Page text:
The technology of transmission offers the optionality to be flexible as the electric industry moves forward in an era of uncertainty, FERC Commissioner Philip Moeller said.
Speaking at TransmissionHub’s TransForum East event in Washington, D.C., on Oct. 29, Moeller said he understood why some may be “less than optimistic” about investing in transmission, given uncertainty about revenue flow and about returns on equity (ROEs).
“I wasn’t thrilled about our agency going into that tar pit,” Moeller said. “I think we’ve learned a collective lesson: you really want to have an exit strategy before you go into a policy debate like this, because you create a couple of years of uncertainty based on action or inaction.” He added that rate cases have triggered some of that uncertainty as well.
But for a few concrete reasons, Moeller remains more than optimistic, he said. Regarding ROE, he said FERC has recognized that inaction has created uncertainty.
“A lot of the debate in the building is, ‘What we should do, how we should do it?’” he said.
Though he said he didn’t know when exactly FERC would revisit the ROE issue, he said, “Stay tuned. I think we’ll hopefully have greater [clarity] within the near future. Again, I will not define the near future, but recognize that at least it’s a live issue at FERC that is under major discussion.”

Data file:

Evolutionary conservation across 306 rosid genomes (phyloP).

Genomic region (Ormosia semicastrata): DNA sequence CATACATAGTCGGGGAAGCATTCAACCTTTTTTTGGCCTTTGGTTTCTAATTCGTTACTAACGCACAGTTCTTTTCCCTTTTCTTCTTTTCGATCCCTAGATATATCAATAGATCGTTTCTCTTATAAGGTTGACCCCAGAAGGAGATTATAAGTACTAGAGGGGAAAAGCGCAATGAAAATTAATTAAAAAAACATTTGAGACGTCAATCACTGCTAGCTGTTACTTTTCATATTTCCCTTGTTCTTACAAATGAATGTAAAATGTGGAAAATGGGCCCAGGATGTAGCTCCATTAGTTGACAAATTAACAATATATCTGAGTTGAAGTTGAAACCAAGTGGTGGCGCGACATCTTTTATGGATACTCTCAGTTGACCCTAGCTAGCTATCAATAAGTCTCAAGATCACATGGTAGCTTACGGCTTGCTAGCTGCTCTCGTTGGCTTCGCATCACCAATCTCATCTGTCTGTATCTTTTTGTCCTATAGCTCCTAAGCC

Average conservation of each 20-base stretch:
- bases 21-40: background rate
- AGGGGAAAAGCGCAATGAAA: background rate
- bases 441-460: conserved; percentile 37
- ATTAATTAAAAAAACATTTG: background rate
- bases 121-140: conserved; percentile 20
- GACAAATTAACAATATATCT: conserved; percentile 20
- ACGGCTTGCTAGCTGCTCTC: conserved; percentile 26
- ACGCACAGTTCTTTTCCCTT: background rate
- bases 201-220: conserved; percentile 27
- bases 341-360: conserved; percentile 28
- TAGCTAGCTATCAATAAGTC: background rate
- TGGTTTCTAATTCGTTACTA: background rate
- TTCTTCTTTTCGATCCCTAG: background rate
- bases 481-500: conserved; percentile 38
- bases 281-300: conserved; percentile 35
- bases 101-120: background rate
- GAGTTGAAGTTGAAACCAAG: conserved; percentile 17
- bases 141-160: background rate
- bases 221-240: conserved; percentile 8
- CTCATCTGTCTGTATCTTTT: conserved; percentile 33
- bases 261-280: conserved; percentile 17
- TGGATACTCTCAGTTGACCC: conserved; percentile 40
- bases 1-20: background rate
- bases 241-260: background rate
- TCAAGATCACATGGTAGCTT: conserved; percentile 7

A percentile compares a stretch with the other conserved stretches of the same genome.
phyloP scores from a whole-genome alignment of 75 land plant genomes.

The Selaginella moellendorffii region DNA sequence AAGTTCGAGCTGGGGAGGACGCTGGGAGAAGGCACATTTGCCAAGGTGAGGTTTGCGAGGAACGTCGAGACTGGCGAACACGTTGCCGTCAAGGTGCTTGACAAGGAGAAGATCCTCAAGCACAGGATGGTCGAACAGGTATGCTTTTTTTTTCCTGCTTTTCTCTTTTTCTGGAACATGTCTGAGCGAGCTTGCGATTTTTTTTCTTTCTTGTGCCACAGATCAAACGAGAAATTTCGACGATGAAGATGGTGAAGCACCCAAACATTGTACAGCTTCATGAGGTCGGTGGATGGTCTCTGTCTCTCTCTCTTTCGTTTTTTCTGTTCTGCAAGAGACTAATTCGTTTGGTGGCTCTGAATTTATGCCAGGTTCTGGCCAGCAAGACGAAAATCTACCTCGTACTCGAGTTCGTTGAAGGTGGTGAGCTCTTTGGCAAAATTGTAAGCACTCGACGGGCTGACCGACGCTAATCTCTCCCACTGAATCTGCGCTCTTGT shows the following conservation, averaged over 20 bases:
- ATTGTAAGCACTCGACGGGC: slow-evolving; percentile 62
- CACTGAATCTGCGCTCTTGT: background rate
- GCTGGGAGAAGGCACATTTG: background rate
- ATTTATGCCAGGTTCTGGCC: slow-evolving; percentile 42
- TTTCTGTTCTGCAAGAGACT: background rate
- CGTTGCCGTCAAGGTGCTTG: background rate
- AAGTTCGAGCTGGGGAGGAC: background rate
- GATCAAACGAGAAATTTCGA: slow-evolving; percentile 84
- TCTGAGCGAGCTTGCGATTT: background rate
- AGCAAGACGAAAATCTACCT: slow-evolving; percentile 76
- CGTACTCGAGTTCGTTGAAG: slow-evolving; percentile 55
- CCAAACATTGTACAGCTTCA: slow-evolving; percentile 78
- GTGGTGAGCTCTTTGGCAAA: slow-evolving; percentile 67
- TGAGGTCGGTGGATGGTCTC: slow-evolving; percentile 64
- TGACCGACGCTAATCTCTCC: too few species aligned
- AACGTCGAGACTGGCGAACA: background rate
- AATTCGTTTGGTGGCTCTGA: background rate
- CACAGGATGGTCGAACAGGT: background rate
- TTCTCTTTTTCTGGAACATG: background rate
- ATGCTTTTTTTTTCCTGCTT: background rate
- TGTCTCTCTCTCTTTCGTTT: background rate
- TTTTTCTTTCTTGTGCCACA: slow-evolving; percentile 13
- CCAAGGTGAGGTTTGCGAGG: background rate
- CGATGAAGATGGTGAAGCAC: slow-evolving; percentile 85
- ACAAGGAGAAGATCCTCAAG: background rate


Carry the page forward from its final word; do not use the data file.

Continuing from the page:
Another reason he said he was bullish was because of the intermittent nature of renewable energy.
“Unless there’s a dual siting of a fast-acting gas unit with the renewable resources, that fast-acting gas resource to back up the intermittent nature of that power is going to have to come to the system through transmission lines,” he said.
Furthermore, with the country’s abundant natural gas supply, the trend toward natural gas being used for electricity will continue.
“I’m bullish on transmission because of this transition in the gas-electric coordination and the convergence and general trending to use more gas to make electricity,” he said.
Transmission can enhance reliability, reduce congestion costs and allow more flexibility with respect to fuel choice, he said.
Finally, compliance with EPA regulations, such as the Mercury Air Toxics Standard (MATS), will require transmission to maintain reliability.
“I have to be fuel neutral but not reliability neutral,” he said. “My concern has always been that the timeline, in particular on MATS, was so aggressive that it will create challenges to maintaining health and safety in 2015-16. … The only way to survive without major load shedding is with transmission and that’s been generally recognized again by utilities, by states, by markets and hopefully by environmental regulators.”
Check back on TransmissionHub for more coverage of TransForum East.